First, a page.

Zvishavane – Retrenched Zimbabwe Mining and Smelting Company (ZIMASCO) Peak Mine employees in Shurugwi have decried the placing of the great dyke mining giant under judicial management, saying they have lost hope of successfully laying claims to get their retrenchment packages.
Many workers who were shown the exit door in 2014 when the company down sized its operations citing diminishing ferrochrome ore deposits felt that the move by government to put ZIMASCO under judicial management has shuttered their hopes of getting their dues.
Section 209 of the Companies Act (Chapter 24:03) provides a company under judicial management with immunity from meeting its liabilities.
The company applied for judicial protection after losing confidence in the future of its operations due to a number of factors affecting the mining industry both locally and internationally.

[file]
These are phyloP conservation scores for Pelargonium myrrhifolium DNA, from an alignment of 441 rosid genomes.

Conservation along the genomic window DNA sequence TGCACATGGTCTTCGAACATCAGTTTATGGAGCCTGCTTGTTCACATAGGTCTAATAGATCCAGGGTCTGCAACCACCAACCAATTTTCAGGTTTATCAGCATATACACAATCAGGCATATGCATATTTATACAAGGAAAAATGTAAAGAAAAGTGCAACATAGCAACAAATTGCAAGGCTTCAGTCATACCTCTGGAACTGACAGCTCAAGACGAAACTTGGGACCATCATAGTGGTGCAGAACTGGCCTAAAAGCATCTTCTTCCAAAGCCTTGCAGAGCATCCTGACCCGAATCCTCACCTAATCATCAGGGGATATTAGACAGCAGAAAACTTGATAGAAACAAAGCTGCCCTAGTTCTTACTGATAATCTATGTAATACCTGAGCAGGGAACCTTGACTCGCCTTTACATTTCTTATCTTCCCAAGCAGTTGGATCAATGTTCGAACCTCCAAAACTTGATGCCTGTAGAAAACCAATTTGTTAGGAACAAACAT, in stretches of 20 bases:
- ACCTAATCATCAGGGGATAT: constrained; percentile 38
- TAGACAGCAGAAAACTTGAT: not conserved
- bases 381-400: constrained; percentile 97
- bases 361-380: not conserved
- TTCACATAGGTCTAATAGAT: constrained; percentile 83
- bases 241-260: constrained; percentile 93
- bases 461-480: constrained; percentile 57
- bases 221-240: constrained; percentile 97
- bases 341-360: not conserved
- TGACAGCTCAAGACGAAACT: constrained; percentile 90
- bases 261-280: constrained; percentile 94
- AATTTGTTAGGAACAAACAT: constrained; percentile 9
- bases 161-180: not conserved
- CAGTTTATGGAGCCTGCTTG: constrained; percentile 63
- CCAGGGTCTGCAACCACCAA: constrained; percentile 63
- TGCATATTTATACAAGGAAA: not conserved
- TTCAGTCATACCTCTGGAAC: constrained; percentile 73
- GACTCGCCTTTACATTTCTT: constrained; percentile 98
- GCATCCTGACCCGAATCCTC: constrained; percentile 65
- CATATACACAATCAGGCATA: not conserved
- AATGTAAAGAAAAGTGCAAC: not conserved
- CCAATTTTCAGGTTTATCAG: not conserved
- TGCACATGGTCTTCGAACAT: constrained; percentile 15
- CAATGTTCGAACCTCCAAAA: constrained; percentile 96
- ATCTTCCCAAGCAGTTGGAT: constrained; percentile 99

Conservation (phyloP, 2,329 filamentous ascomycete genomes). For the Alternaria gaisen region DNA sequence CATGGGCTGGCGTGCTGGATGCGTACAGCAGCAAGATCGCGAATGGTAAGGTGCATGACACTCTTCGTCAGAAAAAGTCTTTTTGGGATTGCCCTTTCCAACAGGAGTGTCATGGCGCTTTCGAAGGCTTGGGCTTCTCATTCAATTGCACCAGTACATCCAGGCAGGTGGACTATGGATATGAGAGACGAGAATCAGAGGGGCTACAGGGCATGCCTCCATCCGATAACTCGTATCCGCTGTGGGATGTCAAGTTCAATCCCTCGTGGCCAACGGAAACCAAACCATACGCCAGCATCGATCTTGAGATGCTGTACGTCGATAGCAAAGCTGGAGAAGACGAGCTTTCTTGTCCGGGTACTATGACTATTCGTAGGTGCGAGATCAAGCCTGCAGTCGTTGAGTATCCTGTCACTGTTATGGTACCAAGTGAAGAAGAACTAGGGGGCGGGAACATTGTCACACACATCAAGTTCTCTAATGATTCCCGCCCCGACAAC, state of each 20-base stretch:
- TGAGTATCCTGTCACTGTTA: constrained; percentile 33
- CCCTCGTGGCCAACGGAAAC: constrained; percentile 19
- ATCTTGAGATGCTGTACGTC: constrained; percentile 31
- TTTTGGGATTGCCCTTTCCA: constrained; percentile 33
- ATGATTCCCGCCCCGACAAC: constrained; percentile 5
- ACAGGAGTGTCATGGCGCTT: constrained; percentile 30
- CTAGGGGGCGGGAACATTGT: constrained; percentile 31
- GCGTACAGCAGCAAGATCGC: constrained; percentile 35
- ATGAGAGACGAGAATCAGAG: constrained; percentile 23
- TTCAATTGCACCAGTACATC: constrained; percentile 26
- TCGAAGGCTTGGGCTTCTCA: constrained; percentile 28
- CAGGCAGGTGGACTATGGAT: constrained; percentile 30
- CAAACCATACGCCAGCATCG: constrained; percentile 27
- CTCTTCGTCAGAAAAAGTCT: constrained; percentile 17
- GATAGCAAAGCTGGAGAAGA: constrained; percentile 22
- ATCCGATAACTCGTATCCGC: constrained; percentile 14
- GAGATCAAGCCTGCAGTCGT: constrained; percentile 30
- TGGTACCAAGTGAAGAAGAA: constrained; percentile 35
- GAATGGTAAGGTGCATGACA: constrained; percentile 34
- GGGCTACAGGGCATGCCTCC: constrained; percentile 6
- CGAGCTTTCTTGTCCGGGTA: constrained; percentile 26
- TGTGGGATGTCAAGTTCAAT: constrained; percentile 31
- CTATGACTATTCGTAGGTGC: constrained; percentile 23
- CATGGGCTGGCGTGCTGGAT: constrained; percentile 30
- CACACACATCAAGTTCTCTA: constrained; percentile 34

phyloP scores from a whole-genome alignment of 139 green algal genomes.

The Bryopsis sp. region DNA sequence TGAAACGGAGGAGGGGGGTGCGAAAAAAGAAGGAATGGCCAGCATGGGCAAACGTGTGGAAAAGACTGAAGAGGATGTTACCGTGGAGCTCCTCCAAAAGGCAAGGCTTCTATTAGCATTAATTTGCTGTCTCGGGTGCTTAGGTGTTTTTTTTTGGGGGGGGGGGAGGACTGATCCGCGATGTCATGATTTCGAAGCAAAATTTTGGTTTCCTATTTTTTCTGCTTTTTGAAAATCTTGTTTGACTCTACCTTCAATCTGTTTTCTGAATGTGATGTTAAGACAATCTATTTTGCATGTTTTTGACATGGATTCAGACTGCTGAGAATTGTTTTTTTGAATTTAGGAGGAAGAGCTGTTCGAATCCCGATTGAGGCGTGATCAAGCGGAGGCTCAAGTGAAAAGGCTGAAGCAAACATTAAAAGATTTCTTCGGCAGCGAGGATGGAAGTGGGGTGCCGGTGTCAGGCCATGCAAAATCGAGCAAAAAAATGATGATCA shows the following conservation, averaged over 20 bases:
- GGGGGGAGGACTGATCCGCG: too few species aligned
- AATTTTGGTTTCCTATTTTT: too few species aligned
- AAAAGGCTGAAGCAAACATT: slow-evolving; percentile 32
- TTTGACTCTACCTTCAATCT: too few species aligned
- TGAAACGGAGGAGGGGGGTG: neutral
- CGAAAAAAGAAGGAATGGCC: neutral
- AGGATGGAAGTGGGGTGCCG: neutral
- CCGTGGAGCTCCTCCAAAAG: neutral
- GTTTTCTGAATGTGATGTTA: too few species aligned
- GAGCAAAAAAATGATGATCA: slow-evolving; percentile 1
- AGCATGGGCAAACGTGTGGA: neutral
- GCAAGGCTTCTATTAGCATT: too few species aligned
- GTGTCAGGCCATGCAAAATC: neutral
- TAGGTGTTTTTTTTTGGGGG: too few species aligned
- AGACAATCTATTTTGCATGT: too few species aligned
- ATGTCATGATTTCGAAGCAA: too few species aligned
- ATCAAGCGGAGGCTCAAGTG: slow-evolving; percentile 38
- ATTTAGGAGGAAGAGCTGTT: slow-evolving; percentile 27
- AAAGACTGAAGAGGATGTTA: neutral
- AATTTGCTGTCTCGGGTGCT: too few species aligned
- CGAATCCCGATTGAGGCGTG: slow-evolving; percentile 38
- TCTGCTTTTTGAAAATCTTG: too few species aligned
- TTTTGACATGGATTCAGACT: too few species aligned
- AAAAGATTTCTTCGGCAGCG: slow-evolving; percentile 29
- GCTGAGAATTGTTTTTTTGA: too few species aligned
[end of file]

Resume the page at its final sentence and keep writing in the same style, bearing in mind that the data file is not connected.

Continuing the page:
"The company cannot be taken to court for unpaid retrenchment packages since it's under judicial management. We don't know which platform to take so that we can be given our money," said one disgruntled former employee.
The sacked workers blamed the Chinese-run company of being inconsiderate to their plight by not paying them their salaries when top company officials were getting their monthly salaries without much hustle.
"It's only the likes of us who are suffering; we can't afford a decent living now but their families are enjoying every day. It seems we worked for nothing all our lives. Something must be done so that we get our money," said Mr. Mtambalika.
ZIMASCO is one of the many companies that were affected by the downward spiral that has been ravaging the country for the good part of the previous twenty years.
A downward slide in global metal prices coupled with diminishing ore reserves at the company's Shurugwi shafts forced the company to down size its operations and retrench more than 750 employees.news